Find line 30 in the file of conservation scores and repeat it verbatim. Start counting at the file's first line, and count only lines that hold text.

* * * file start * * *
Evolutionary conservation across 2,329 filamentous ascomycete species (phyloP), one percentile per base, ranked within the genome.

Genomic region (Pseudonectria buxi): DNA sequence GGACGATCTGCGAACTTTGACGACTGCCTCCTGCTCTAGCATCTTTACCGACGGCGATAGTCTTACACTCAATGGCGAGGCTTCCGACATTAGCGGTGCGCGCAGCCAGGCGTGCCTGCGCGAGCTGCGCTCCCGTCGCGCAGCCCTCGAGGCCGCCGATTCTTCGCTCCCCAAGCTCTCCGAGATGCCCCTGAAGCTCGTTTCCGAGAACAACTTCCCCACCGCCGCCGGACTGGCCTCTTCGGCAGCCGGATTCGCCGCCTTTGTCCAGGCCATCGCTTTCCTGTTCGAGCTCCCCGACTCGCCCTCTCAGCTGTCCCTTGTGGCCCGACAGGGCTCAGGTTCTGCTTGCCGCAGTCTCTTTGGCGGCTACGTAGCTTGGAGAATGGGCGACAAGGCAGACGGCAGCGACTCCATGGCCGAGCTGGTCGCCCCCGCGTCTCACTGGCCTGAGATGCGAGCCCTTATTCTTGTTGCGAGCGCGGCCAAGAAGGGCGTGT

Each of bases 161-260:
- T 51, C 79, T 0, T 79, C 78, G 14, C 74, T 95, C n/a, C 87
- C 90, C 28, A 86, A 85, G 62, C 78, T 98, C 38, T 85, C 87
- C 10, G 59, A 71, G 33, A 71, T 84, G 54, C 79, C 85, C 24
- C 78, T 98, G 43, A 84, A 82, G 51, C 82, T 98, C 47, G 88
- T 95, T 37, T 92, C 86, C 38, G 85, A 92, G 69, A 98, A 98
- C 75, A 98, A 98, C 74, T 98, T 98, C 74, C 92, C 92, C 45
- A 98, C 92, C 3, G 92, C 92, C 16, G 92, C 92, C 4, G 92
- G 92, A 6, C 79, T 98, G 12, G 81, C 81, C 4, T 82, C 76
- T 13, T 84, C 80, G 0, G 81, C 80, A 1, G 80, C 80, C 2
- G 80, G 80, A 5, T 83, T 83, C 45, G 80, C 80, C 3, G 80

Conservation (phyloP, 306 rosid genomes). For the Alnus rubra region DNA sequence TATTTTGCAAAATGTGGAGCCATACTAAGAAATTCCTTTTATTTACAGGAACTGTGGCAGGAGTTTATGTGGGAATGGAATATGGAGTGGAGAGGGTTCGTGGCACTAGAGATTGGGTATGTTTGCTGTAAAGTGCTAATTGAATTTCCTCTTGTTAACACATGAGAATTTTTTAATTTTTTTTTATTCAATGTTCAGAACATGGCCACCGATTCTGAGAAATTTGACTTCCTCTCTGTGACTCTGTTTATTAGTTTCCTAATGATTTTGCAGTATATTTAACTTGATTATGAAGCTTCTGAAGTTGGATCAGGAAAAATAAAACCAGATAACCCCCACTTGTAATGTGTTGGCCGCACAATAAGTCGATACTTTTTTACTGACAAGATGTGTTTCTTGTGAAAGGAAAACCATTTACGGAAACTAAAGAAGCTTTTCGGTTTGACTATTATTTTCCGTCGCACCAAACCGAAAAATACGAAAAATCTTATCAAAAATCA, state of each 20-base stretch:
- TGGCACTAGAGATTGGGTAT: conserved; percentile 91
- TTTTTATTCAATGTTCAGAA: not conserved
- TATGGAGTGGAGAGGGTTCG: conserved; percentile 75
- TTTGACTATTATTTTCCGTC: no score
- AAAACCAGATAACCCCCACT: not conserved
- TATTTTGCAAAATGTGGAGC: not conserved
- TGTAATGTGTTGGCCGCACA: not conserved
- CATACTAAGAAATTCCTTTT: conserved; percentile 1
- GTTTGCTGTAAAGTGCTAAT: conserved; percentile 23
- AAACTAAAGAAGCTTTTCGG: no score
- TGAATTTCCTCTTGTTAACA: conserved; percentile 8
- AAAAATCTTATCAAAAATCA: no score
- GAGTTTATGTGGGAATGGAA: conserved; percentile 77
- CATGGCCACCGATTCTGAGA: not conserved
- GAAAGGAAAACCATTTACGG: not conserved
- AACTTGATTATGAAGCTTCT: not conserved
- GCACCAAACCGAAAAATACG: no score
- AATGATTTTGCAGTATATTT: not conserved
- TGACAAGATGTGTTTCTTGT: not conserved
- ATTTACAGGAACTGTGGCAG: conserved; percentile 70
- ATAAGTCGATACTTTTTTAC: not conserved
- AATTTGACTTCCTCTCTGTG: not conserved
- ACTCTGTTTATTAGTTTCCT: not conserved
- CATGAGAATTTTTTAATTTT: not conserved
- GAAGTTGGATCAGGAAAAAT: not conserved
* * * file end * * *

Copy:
- AACTTGATTATGAAGCTTCT: not conserved